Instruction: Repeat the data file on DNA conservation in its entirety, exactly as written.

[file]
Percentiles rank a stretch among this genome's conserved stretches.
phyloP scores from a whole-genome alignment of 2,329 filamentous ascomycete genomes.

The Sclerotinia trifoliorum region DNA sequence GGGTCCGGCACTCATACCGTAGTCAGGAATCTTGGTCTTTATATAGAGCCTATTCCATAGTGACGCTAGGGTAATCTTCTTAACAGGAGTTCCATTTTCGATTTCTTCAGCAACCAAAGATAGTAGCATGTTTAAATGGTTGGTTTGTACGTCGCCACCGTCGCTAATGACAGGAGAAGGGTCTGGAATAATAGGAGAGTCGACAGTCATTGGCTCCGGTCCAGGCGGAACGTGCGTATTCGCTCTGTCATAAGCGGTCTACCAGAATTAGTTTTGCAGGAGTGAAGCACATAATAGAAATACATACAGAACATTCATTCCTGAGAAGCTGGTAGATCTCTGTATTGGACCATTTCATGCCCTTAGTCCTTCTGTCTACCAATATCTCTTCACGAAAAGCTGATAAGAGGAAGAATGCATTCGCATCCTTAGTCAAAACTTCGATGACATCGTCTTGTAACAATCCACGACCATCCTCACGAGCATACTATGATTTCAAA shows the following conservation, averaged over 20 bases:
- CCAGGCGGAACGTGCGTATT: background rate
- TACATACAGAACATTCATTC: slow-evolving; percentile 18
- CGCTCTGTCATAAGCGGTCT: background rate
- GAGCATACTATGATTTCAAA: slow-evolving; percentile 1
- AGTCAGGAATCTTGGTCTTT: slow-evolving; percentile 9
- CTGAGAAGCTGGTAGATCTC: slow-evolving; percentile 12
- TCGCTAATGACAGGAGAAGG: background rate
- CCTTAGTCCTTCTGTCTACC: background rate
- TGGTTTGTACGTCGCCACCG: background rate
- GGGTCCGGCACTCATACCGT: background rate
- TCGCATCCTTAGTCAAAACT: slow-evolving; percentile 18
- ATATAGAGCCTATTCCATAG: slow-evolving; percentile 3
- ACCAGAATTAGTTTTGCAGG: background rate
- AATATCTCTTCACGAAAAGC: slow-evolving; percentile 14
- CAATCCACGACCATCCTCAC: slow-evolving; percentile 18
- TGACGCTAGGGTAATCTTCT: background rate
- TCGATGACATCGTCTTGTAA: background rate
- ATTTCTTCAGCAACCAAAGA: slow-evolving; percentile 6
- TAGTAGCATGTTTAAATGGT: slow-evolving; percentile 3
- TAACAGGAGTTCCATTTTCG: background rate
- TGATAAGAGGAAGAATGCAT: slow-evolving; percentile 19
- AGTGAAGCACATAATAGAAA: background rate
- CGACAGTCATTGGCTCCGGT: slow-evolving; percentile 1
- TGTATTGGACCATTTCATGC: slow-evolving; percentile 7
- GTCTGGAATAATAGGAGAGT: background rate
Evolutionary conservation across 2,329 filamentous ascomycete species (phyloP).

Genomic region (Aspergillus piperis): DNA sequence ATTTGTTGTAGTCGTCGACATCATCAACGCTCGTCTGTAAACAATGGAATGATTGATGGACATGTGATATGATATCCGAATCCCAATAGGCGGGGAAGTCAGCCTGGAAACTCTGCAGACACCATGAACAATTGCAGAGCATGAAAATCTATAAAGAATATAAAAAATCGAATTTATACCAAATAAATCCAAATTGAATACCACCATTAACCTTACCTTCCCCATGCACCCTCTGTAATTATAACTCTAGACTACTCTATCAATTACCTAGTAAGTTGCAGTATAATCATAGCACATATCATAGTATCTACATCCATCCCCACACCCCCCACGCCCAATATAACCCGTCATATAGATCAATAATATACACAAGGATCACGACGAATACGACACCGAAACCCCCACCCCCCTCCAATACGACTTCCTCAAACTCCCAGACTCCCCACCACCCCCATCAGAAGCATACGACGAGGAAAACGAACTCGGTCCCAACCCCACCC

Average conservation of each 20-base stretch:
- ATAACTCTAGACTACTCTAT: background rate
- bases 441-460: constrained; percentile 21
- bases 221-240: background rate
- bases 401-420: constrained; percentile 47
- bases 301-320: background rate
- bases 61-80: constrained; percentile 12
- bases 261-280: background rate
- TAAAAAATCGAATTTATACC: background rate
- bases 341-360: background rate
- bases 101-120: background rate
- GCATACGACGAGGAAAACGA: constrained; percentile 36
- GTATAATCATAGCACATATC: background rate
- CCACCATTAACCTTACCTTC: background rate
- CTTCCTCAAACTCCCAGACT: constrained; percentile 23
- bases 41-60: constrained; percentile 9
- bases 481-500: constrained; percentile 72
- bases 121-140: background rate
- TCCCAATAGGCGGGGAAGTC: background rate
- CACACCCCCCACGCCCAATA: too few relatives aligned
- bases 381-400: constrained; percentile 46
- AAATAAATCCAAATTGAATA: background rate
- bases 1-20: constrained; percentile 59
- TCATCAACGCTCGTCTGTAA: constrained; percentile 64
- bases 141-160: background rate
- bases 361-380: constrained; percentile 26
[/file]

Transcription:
Percentiles rank a stretch among this genome's conserved stretches.
phyloP scores from a whole-genome alignment of 2,329 filamentous ascomycete genomes.

The Sclerotinia trifoliorum region DNA sequence GGGTCCGGCACTCATACCGTAGTCAGGAATCTTGGTCTTTATATAGAGCCTATTCCATAGTGACGCTAGGGTAATCTTCTTAACAGGAGTTCCATTTTCGATTTCTTCAGCAACCAAAGATAGTAGCATGTTTAAATGGTTGGTTTGTACGTCGCCACCGTCGCTAATGACAGGAGAAGGGTCTGGAATAATAGGAGAGTCGACAGTCATTGGCTCCGGTCCAGGCGGAACGTGCGTATTCGCTCTGTCATAAGCGGTCTACCAGAATTAGTTTTGCAGGAGTGAAGCACATAATAGAAATACATACAGAACATTCATTCCTGAGAAGCTGGTAGATCTCTGTATTGGACCATTTCATGCCCTTAGTCCTTCTGTCTACCAATATCTCTTCACGAAAAGCTGATAAGAGGAAGAATGCATTCGCATCCTTAGTCAAAACTTCGATGACATCGTCTTGTAACAATCCACGACCATCCTCACGAGCATACTATGATTTCAAA shows the following conservation, averaged over 20 bases:
- CCAGGCGGAACGTGCGTATT: background rate
- TACATACAGAACATTCATTC: slow-evolving; percentile 18
- CGCTCTGTCATAAGCGGTCT: background rate
- GAGCATACTATGATTTCAAA: slow-evolving; percentile 1
- AGTCAGGAATCTTGGTCTTT: slow-evolving; percentile 9
- CTGAGAAGCTGGTAGATCTC: slow-evolving; percentile 12
- TCGCTAATGACAGGAGAAGG: background rate
- CCTTAGTCCTTCTGTCTACC: background rate
- TGGTTTGTACGTCGCCACCG: background rate
- GGGTCCGGCACTCATACCGT: background rate
- TCGCATCCTTAGTCAAAACT: slow-evolving; percentile 18
- ATATAGAGCCTATTCCATAG: slow-evolving; percentile 3
- ACCAGAATTAGTTTTGCAGG: background rate
- AATATCTCTTCACGAAAAGC: slow-evolving; percentile 14
- CAATCCACGACCATCCTCAC: slow-evolving; percentile 18
- TGACGCTAGGGTAATCTTCT: background rate
- TCGATGACATCGTCTTGTAA: background rate
- ATTTCTTCAGCAACCAAAGA: slow-evolving; percentile 6
- TAGTAGCATGTTTAAATGGT: slow-evolving; percentile 3
- TAACAGGAGTTCCATTTTCG: background rate
- TGATAAGAGGAAGAATGCAT: slow-evolving; percentile 19
- AGTGAAGCACATAATAGAAA: background rate
- CGACAGTCATTGGCTCCGGT: slow-evolving; percentile 1
- TGTATTGGACCATTTCATGC: slow-evolving; percentile 7
- GTCTGGAATAATAGGAGAGT: background rate
Evolutionary conservation across 2,329 filamentous ascomycete species (phyloP).

Genomic region (Aspergillus piperis): DNA sequence ATTTGTTGTAGTCGTCGACATCATCAACGCTCGTCTGTAAACAATGGAATGATTGATGGACATGTGATATGATATCCGAATCCCAATAGGCGGGGAAGTCAGCCTGGAAACTCTGCAGACACCATGAACAATTGCAGAGCATGAAAATCTATAAAGAATATAAAAAATCGAATTTATACCAAATAAATCCAAATTGAATACCACCATTAACCTTACCTTCCCCATGCACCCTCTGTAATTATAACTCTAGACTACTCTATCAATTACCTAGTAAGTTGCAGTATAATCATAGCACATATCATAGTATCTACATCCATCCCCACACCCCCCACGCCCAATATAACCCGTCATATAGATCAATAATATACACAAGGATCACGACGAATACGACACCGAAACCCCCACCCCCCTCCAATACGACTTCCTCAAACTCCCAGACTCCCCACCACCCCCATCAGAAGCATACGACGAGGAAAACGAACTCGGTCCCAACCCCACCC

Average conservation of each 20-base stretch:
- ATAACTCTAGACTACTCTAT: background rate
- bases 441-460: constrained; percentile 21
- bases 221-240: background rate
- bases 401-420: constrained; percentile 47
- bases 301-320: background rate
- bases 61-80: constrained; percentile 12
- bases 261-280: background rate
- TAAAAAATCGAATTTATACC: background rate
- bases 341-360: background rate
- bases 101-120: background rate
- GCATACGACGAGGAAAACGA: constrained; percentile 36
- GTATAATCATAGCACATATC: background rate
- CCACCATTAACCTTACCTTC: background rate
- CTTCCTCAAACTCCCAGACT: constrained; percentile 23
- bases 41-60: constrained; percentile 9
- bases 481-500: constrained; percentile 72
- bases 121-140: background rate
- TCCCAATAGGCGGGGAAGTC: background rate
- CACACCCCCCACGCCCAATA: too few relatives aligned
- bases 381-400: constrained; percentile 46
- AAATAAATCCAAATTGAATA: background rate
- bases 1-20: constrained; percentile 59
- TCATCAACGCTCGTCTGTAA: constrained; percentile 64
- bases 141-160: background rate
- bases 361-380: constrained; percentile 26